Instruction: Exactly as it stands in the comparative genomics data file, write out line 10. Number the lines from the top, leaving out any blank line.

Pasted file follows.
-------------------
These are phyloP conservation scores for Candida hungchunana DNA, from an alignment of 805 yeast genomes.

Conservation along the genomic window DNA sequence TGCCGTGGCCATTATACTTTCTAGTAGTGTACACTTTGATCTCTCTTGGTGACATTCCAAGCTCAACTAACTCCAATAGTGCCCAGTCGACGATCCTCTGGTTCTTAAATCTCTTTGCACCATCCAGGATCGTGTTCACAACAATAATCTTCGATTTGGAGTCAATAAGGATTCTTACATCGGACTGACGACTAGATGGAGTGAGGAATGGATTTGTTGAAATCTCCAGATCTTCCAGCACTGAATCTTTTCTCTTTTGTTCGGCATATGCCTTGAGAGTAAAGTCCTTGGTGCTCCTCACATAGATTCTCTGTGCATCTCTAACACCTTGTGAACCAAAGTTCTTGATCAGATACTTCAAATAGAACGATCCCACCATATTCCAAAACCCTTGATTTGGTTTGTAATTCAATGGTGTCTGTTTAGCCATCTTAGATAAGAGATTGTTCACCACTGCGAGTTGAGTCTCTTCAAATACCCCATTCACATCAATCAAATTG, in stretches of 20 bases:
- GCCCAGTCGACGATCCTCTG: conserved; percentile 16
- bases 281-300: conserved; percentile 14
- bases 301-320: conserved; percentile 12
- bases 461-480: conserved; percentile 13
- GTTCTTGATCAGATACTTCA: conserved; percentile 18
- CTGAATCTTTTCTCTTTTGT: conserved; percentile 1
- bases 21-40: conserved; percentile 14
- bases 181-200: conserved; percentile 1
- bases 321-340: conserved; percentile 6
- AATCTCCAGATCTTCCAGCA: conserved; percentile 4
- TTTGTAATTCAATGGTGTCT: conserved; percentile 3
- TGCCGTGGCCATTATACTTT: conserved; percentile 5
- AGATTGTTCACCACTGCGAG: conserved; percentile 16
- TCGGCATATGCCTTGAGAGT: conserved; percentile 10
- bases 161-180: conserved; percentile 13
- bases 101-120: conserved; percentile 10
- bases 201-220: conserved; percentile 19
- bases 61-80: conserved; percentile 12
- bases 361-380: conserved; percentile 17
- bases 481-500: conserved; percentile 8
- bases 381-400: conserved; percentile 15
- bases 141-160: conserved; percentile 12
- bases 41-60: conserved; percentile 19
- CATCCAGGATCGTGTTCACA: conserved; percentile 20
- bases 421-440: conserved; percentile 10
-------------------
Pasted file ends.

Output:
- bases 181-200: conserved; percentile 1